Every time I hear Clay Shirky speak or read something he’s written, I think to myself “he’s an order of magnitude smarter than everybody else in the room”. Today’s blog post, on the fallout of the #AmazonFail business, is just the latest example:
Here’s how stupid that belief made me. I have been thinking about the internet as hard as I can for the better part of two decades, and for the latter half of that time, I’ve been thinking about the problems of categorization systems, and it never occurred to me that the possible explanation for systemic bias might be something having to do with a technological system instead of a human one, that a changed classification in the Amazon database could trigger the change in status of tens of thousands of books.
From the moment this particular controversy broke, it felt like Motrin Moms 2.0. Just as Twitter enables us to rapidly raise money and inspire positive action, it’s also exceptionally good at fostering reactionary fury. As Shirky writes, Amazon unquestionably got some stuff wrong, but they’re not nearly as guilty as the web was making them out to be.
Speaking as an occasional lynch mob member (and as someone put it a while back, a friend of the gays), we need to moderate our furious impulse to propagate scornful messages until we have enough of the facts. It’s only going to get easier and easier to direct angry online attention at something, so we need to get better and better at thinking before we retweet with vengeance.
I followed the #amazonfail discussion with interest (because, you know, I *do* have a stake in the discussion). Agreed on the Motrin moms redux.
Also, I agree in principle with what you and Shirky are saying about not being so quick, but I also think that Amazon should have been prepared. Being a business online and not realizing that there is no 9am-5pm business model anymore and that the internet doesn’t sleep? Not anymore, in my humble (non-techie, non-PR, non-internet-and-society) opinion.
Amazon’s early boilerplate responses (effectively, “your book is adult, so it’s not appearing in rankings” — but only to gay-themed works) were what really ripped this one over the edge. Even though it was a technical problem, Amazon acted as if it were a policy decision, and set off the mob.
Conversely, if they’d said, “Hang on, we don’t know why all these books are suddenly not being ranked. Let us figure it out,” things might have differed.
If they’re willing to take our money 24/7/365, then they’d better be prepared for both technical and PR problems on the same basis.
(@Raul as well) Indeed, it was a PR problem. And, as is often the case, it was some junior staffer who clearly said the wrong thing.
My complaint here, as with the Motrin Moms issue, is not that the that companies didn’t make mistakes. They did. The problem is that the Internet’s response seems seriously out of scale compared to the incident itself.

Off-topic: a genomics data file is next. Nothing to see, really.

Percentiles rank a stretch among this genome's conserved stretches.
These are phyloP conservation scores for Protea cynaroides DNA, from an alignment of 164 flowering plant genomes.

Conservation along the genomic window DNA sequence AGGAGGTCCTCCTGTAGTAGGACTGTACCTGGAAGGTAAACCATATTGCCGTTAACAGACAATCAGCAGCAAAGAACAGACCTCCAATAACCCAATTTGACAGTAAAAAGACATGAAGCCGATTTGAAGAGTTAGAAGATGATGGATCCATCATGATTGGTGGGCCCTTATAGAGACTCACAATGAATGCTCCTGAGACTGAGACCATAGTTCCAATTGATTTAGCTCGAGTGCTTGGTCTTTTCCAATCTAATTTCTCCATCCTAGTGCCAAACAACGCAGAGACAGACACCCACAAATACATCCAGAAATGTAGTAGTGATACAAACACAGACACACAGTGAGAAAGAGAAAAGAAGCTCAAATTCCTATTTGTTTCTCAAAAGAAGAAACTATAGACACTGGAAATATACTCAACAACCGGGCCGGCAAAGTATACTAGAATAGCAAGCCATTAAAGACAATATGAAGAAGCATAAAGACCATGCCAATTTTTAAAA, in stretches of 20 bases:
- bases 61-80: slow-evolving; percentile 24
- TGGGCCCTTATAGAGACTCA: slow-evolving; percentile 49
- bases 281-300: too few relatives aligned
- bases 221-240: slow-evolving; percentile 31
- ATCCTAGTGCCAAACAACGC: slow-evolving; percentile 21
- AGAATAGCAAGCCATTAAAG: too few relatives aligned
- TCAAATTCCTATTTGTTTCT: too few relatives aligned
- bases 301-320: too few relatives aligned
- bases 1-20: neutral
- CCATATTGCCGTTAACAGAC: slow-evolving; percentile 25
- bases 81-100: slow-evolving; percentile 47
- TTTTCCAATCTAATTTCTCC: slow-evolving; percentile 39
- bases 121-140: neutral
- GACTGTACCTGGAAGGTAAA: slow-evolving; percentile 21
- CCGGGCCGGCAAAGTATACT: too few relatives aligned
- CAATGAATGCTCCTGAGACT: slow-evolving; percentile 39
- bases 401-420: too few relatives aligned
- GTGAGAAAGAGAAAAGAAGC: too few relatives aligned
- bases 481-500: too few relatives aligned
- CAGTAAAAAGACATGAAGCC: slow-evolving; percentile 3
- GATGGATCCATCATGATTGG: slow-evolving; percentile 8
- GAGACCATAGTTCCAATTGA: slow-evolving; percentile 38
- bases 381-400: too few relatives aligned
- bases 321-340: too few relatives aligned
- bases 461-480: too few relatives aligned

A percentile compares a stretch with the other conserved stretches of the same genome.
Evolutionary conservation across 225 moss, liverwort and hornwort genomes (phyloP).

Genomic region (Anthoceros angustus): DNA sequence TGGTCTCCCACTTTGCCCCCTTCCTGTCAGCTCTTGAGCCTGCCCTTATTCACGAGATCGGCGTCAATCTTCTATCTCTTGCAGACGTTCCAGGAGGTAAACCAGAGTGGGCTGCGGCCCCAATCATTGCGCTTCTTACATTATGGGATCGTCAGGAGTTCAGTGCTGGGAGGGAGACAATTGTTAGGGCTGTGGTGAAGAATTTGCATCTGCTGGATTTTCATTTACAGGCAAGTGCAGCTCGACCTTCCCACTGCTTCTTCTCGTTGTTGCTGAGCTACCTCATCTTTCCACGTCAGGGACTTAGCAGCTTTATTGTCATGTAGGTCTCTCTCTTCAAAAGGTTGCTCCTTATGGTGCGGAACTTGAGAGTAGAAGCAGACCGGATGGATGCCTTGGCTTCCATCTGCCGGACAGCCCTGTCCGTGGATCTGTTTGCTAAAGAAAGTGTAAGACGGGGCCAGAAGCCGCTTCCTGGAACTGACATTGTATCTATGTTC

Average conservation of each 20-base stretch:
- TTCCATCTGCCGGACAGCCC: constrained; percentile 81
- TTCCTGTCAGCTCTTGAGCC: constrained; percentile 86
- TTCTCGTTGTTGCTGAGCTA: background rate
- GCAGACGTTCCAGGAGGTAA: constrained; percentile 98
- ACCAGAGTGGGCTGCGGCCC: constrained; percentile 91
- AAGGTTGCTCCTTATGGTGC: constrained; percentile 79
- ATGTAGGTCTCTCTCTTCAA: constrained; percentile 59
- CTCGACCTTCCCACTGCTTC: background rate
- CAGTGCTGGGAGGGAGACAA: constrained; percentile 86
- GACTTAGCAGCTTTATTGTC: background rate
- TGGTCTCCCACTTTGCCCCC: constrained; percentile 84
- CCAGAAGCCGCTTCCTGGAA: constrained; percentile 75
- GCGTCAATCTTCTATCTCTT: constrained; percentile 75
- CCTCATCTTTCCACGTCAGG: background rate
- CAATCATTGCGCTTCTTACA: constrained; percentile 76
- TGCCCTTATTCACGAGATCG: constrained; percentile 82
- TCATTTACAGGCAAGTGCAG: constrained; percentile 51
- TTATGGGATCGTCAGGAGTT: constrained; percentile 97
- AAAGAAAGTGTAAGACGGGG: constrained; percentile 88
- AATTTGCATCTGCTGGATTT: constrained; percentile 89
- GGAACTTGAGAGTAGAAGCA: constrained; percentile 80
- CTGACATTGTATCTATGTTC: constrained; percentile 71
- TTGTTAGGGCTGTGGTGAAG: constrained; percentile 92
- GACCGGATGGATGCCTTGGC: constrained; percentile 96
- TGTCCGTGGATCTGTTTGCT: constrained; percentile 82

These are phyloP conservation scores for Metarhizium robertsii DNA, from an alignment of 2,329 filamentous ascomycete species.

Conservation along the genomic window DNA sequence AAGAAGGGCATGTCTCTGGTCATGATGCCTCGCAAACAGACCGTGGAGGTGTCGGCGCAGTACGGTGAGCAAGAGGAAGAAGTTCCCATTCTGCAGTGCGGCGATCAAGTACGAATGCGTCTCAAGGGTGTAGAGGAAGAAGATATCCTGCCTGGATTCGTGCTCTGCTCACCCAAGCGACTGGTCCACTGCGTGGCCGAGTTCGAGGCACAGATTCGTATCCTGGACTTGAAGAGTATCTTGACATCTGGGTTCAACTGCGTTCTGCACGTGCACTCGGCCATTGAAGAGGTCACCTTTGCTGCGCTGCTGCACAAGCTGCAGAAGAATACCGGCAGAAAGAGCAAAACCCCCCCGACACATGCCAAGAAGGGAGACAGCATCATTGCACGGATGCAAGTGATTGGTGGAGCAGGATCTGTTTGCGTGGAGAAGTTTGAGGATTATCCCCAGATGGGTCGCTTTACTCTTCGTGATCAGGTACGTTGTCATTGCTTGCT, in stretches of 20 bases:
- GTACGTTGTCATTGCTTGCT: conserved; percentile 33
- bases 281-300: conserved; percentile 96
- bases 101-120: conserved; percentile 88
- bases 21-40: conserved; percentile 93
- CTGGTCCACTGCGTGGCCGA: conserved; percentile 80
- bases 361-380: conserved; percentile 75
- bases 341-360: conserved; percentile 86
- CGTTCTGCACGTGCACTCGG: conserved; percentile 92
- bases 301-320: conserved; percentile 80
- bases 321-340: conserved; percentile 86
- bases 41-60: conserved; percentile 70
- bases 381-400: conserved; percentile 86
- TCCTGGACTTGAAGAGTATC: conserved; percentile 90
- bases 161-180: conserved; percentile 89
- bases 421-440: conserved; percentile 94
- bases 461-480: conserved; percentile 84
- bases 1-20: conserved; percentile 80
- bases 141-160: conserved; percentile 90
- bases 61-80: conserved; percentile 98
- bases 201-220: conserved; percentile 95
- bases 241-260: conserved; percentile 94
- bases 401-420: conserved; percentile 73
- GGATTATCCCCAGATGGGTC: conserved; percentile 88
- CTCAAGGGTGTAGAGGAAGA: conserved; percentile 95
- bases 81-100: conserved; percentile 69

In both cases, if those incidents happen on a Tuesday, they probably cause a minor kerfuffle instead of the weekend tempest. Should an accident of timing really determine the scale of our response?
More practically, I wish that it didn’t take some corporate misstep to motivate some people to take action around a cause. It’s the single-serving, fire-and-forget nature of these controversies that bum me out.
It’s always funny to me when guys describe MotrinMoms as a bad thing. I guess it’s pretty threatening when women use new technologies organize successfully to push back on sexism.
Apparently it’s equally threatening when LGBTQ’s feminists, and disability rights activists to push back on having their voices silenced.
You certainly don’t seem like a “friend to the gays” to me, at least not in this case.
If you imagine that I’m ‘threatened’ by crowd-sourced social change advocacy, you’re wrong. I’ve been involved with a bunch, several of which involve helping out minority groups.
It’s possible for a thinking person to support an ideal without supporting every single expression in defense of that ideal.
…we need to moderate our furious impulse to propagate scornful messages until we have enough of the facts.
Dude, this is the INTERNET. Half the fun is watching people freak out at anything and everything.
I think you hope for too much, there. People are people. Better just to try to be one of the few to spread the sober truth about things when it does surface.
You’re assuming internet users are all thinking people. The online ratio of thinking people to sheeple may well reflect “real life”. It’s not a Web 2.0 problem.
However, I do appreciate your admonition for web users to use the power at their fingertips for good and not evil. Never a bad thing of which to be reminded.
Seattle’s Stranger paper has a blog called The Slog, and they take a contrarian position, arguing that the Internetmob was a good thing. They were fully on the Amazon Fail hate bandwagon earlier, FYI.
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